|Publication number||US7607043 B2|
|Application number||US 11/324,849|
|Publication date||Oct 20, 2009|
|Filing date||Jan 4, 2006|
|Priority date||Jan 4, 2006|
|Also published as||US20070174663|
|Publication number||11324849, 324849, US 7607043 B2, US 7607043B2, US-B2-7607043, US7607043 B2, US7607043B2|
|Inventors||Timothy J. Crawford, Michael R. Groseclose, Jr., David A. Larson|
|Original Assignee||International Business Machines Corporation|
|Export Citation||BiBTeX, EndNote, RefMan|
|Patent Citations (22), Referenced by (9), Classifications (12), Legal Events (5)|
|External Links: USPTO, USPTO Assignment, Espacenet|
1. Field of the Invention
The present invention relates in general to computers, and, more particularly, to a system and method of fault checking in a hierarchical network of redundant devices.
2. Description of the Prior Art
As computer systems increasingly become more complex and interrelated in today's world, it is common to find computer systems which contain multiple components. Manufacturers, responding to customer demands of increased reliability and performance, are configuring computer systems with higher and higher degrees of associated redundancy. The redundancy can be obtained by providing multiple redundant devices, such as a plurality of batteries or a plurality of power supplies. If a first power supply fails, a second power supply can immediately step in to maintain the operation of the computer system.
Multiple redundant devices can be configured in a hierarchical fashion. In the case of batteries and power supplies, a plurality of batteries can be linked to a corresponding plurality of power supplies. The plurality of power supplies can then be linked to a corresponding plurality of power controller cards, in effect forming a hierarchical tree structure. A hierarchical network of redundant devices is designed to operate such that each component in the network works with every other component to ensure redundancy and performance in the overall computer system.
Inevitably, the purpose of configuring a hierarchical network of redundant devices is manifest as one device may fail to operate properly. Two mutually exclusive status conditions may be obtained, indicating an error somewhere in the network. Additionally, a second type of error condition known as a “can't happen” condition can be obtained. A variety of diagnostic methods are known in the art involving various testing procedures to determine which component of the network is not functional. Commonly, however, the diagnostic methods require an operator to take at least part of the computer system offline in order to run the appropriate testing procedures.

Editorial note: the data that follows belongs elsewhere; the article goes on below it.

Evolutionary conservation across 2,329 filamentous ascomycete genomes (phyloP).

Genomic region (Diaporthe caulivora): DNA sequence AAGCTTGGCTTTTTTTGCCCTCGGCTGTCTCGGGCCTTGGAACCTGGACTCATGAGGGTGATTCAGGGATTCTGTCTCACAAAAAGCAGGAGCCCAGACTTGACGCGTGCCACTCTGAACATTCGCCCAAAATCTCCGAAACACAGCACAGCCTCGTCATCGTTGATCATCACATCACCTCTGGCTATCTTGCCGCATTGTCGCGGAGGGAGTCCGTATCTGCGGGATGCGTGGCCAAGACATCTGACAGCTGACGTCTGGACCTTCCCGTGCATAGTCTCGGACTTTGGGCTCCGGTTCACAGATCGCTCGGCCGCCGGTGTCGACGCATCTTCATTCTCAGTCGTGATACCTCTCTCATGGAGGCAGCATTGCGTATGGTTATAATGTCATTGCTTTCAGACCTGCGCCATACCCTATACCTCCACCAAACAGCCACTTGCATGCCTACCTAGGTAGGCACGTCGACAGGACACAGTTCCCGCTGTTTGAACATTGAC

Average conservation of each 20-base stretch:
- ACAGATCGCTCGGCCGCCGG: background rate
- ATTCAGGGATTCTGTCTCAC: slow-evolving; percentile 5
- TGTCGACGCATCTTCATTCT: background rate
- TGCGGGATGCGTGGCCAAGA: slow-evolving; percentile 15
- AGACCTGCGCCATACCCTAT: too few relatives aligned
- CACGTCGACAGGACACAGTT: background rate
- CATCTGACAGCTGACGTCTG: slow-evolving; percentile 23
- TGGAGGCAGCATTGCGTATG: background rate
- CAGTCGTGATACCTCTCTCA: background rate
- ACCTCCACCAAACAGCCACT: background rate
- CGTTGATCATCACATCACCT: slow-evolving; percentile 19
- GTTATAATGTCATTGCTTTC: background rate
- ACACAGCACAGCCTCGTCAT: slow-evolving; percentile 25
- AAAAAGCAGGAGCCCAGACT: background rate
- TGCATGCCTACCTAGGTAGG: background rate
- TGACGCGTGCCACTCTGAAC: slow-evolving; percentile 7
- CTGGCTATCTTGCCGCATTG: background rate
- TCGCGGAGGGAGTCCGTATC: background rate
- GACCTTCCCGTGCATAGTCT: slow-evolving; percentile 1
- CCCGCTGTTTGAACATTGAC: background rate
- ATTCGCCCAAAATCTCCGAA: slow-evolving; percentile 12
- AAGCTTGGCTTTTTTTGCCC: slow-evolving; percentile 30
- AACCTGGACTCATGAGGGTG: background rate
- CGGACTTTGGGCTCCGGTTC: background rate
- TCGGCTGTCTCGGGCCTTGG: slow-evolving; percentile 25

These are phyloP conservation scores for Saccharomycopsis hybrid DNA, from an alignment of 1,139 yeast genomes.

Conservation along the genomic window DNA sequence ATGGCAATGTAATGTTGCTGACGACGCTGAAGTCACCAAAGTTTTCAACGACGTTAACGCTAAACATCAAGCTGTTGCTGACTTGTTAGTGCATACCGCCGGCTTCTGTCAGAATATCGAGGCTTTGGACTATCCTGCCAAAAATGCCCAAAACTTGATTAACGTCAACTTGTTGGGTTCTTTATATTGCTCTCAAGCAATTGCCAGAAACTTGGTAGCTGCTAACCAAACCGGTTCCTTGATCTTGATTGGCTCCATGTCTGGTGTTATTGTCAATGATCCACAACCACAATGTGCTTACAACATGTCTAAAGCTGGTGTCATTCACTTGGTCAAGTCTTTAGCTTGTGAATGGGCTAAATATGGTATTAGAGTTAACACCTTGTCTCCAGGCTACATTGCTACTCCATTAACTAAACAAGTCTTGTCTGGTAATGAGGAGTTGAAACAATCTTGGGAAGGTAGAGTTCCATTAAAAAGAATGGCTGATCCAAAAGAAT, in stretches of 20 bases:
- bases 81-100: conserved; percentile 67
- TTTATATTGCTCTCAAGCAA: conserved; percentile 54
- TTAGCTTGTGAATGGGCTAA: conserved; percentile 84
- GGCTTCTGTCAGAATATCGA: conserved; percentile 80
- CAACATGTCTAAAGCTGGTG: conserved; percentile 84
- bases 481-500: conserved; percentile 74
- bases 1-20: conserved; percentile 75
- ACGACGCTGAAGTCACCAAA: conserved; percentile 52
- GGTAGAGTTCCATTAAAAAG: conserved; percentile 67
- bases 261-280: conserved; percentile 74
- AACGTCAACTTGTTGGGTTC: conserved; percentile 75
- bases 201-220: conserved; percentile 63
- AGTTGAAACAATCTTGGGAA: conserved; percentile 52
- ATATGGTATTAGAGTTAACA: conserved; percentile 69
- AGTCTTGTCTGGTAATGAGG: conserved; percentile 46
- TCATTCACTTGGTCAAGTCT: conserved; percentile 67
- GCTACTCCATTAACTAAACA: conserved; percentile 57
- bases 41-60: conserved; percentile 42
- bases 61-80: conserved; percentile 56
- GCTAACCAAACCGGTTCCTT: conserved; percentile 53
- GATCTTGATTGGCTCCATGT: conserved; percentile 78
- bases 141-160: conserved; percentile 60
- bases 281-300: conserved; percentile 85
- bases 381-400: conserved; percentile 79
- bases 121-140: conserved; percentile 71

Thus, a need exists for a system for analyzing generated mutually exclusive conflicts in a hierarchical network of redundant devices that ensures the network remains online, operable, and usable. In addition, a need exists for a method of analysis and resolution of the mutually exclusive conflicts in a computer system, again under online conditions.
In one embodiment, the present invention is a system for analyzing mutually exclusive conflicts among a plurality of redundant devices in a computer system, comprising a data management module operable on the computer system, wherein the data management module parses through status data generated by the plurality of redundant devices to identify an error condition in one of the plurality of redundant devices, generates metadata describing the error condition, and takes action to resolve the error condition.
In another embodiment, the present invention is a method of analyzing mutually exclusive conflicts among redundant devices in a computer system, comprising collecting status data from the redundant devices, identifying an error condition, generating metadata describing the mutually exclusive condition, analyzing the metadata to determine a redundant device responsible for the error condition, and taking an action to resolve the error condition.
In still another embodiment, the present invention is a computer program product for analyzing mutually exclusive conflicts among a plurality of redundant devices, wherein the product is usable with a programmable computer processor having a computer readable program code embodied therein, comprising computer readable program code which collects status data from the redundant devices, computer readable program code which identifies an error condition, computer readable program code which generates metadata describing the error condition, computer readable program code which analyzes the metadata to determine a device among the plurality of redundant devices responsible for the condition, and computer readable program code which takes an action against the device to resolve the error condition.
In order that the advantages of the invention will be readily understood, a more particular description of the invention briefly described above will be rendered by reference to specific embodiments that are illustrated in the appended drawings. Understanding that these drawings depict only typical embodiments of the invention and are not therefore to be considered to be limiting of its scope, the invention will be described and explained with additional specificity and detail through the use of the accompanying drawings, in which: